MIAMI – A few spacewalking veterans set out on Tuesday morning in front of the International Space Station for the first of two planned spacewalks. NASA flight engineers Drew Feustel and Ricky Arnold emerged from the airlock at 7:30 am EST for a scheduled six-hour spacewalk. The task of the day: Moving a component called the Pump Flow Control Subassembly (PFCS).
This component controls and controls the flow of ammonia through the station's external cooling system. And with six people living there, 250 miles above the earth, nobody wants that all those components and electronics overheat.
Robotics engineers who do not travel in space are also involved in the mission. They control the large Canadarm2 and the Dextre robotic arm to place the PFCS on a carrier for further testing.
For Feustel, this is the eighth spacewalk of his career. It's his fourth for Arnold.
It is also the fiftieth spacewalk in the history of the International Space Station ISS. NASA astronaut Ricky Arnold on the left and NASA astronaut Drew Feustel on Wednesday, May 1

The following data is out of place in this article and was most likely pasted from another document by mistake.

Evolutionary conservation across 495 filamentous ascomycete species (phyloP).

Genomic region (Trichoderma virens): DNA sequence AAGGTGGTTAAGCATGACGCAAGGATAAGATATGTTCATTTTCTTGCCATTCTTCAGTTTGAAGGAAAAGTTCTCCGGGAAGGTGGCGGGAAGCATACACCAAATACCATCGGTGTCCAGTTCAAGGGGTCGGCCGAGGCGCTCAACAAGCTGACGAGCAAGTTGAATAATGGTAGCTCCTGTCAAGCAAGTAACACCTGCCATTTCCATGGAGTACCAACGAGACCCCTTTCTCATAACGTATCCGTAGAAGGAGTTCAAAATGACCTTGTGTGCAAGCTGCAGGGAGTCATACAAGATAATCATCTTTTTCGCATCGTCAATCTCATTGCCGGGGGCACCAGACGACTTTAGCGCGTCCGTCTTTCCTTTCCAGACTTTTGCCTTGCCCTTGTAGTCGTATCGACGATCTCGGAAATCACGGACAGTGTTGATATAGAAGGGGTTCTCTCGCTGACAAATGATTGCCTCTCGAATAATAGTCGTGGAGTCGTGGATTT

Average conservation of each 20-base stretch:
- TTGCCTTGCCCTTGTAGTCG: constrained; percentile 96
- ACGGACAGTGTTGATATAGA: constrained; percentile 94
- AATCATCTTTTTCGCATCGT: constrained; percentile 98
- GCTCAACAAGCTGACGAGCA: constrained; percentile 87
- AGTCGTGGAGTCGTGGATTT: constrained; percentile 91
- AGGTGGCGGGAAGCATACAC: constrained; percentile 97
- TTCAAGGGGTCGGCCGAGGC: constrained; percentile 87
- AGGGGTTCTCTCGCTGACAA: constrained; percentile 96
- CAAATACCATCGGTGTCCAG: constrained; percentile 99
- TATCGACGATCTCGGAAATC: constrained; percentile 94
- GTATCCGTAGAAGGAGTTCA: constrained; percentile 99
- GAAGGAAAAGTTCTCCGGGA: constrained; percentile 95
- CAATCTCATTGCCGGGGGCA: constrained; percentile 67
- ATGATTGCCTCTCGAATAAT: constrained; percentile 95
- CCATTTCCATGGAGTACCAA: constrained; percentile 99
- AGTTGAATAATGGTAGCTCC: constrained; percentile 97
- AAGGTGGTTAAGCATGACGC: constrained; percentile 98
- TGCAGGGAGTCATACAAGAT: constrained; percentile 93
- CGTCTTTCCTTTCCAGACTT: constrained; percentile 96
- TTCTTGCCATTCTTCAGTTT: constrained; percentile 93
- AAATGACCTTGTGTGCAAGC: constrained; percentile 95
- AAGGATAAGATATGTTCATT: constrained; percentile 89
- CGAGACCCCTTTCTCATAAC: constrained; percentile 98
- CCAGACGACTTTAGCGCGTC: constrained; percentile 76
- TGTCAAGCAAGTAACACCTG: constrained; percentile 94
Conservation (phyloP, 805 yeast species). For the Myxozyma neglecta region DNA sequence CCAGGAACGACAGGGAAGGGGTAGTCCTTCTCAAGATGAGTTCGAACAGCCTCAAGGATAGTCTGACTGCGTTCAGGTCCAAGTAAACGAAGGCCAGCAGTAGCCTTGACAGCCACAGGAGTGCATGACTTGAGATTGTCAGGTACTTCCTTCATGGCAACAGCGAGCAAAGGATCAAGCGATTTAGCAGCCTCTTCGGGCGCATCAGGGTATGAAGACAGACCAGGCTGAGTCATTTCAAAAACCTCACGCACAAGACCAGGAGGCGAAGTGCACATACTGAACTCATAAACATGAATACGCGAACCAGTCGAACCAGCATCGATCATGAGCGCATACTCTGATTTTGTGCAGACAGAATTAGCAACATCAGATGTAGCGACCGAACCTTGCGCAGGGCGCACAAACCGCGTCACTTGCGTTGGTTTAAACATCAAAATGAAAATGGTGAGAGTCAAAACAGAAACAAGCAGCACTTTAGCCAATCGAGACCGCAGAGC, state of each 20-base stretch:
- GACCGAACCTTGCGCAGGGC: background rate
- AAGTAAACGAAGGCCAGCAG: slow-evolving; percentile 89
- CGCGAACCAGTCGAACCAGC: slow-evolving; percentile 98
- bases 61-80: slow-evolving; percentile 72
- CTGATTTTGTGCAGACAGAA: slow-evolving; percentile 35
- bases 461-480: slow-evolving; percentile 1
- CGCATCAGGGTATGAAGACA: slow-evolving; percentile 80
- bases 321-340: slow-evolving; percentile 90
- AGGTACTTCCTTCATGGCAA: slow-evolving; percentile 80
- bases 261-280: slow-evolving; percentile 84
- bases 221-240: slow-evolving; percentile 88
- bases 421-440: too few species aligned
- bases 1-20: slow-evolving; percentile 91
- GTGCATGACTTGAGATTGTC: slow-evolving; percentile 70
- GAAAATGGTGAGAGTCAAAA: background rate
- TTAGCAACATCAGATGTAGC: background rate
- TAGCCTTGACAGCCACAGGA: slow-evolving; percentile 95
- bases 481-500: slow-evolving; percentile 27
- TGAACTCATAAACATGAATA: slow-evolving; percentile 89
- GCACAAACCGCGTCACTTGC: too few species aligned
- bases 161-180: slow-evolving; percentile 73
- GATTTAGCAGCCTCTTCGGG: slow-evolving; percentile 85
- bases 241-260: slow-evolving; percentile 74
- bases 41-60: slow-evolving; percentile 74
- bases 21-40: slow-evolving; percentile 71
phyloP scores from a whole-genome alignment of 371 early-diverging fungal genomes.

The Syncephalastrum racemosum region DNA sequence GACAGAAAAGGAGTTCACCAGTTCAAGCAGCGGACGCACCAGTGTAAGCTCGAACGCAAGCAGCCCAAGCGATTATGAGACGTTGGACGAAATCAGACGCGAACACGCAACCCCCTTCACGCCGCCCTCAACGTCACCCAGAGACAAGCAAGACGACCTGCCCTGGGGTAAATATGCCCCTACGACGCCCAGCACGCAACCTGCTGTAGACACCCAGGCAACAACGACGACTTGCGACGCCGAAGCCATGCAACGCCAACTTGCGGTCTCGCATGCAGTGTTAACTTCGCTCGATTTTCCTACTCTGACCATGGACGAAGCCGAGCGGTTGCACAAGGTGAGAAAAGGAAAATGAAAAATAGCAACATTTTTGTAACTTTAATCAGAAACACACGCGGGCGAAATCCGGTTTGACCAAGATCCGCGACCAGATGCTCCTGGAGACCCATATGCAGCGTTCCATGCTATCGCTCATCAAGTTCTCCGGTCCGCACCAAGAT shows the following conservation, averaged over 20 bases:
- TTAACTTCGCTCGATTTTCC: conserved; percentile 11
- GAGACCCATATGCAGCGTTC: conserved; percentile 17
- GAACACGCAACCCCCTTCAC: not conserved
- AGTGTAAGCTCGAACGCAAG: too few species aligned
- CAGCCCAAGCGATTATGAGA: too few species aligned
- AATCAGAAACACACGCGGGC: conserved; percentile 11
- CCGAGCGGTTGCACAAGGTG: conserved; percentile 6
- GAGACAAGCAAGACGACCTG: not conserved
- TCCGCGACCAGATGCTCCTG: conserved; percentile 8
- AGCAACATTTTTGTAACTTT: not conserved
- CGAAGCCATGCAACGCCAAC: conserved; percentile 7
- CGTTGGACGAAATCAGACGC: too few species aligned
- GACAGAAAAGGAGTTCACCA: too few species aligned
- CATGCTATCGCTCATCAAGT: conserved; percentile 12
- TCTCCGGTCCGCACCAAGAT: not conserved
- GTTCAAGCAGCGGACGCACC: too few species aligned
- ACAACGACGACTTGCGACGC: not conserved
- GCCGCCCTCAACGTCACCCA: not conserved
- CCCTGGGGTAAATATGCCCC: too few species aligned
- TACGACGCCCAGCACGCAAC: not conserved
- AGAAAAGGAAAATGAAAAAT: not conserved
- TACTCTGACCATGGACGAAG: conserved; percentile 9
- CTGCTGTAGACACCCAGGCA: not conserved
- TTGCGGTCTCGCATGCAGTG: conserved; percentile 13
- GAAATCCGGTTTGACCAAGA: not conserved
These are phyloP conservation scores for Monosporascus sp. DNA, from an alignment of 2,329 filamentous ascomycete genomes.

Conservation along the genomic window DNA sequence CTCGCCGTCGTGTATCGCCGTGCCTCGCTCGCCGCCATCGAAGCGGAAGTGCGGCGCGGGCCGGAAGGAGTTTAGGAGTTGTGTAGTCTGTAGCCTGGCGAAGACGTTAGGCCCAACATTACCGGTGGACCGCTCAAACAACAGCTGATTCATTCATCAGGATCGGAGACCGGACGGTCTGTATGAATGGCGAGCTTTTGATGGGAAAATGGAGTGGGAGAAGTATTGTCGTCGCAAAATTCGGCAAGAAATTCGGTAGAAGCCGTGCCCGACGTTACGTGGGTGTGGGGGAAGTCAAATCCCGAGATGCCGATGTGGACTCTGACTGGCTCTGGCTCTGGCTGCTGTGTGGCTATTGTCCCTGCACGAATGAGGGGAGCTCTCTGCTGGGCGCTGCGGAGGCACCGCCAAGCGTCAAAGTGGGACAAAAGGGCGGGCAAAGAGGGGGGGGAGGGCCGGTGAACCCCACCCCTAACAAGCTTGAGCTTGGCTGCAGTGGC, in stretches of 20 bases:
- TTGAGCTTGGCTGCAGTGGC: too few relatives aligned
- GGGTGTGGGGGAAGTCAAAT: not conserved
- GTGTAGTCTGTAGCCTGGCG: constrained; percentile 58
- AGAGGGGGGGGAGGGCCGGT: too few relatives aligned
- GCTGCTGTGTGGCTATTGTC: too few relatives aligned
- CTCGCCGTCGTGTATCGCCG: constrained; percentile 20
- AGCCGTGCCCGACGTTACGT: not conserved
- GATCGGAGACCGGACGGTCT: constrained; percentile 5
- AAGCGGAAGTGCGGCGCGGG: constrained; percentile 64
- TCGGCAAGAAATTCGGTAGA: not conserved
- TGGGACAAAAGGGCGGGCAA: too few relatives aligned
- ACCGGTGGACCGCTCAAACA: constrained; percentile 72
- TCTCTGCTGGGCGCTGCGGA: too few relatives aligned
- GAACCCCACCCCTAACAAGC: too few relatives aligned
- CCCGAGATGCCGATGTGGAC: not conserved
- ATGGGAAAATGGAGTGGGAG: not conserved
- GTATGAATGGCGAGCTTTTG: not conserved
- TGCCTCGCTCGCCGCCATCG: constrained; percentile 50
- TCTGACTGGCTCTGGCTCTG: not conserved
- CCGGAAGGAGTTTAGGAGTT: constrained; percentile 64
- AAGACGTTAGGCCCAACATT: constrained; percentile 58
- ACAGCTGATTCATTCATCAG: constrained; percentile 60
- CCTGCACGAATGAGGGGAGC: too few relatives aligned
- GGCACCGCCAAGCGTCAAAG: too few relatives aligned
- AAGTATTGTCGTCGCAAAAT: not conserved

This Sunday, anyone living in the Boston area of Charleston has the opportunity to look outside to look up and, in good weather, to board the next freighter from Earth see. At 05:04 EST, Orbital will launch ATK's Antares rocket from NASA's launch site in Wallops, Virginia, and bring more than "7,000 pounds of research and science to the Space Station to support dozens of research and crews and hardware," said NASA.
These include the components needed for the second spacewalk in June.
The same astronauts, Feustal and Arnold, will again be doing the "outdoor work" and installing high-definition cameras on the Harmony module, which will make it easier for future commercial crew vehicles to align themselves with the international docking adapter.
Boeing and SpaceX plan to fly astronauts to the space station with both aerospace companies later this year. The first test flights – flying empty to prove they're healthy – in August.
Until next year, NASA will no longer have to rely on paying the Russian space program for $ 70 million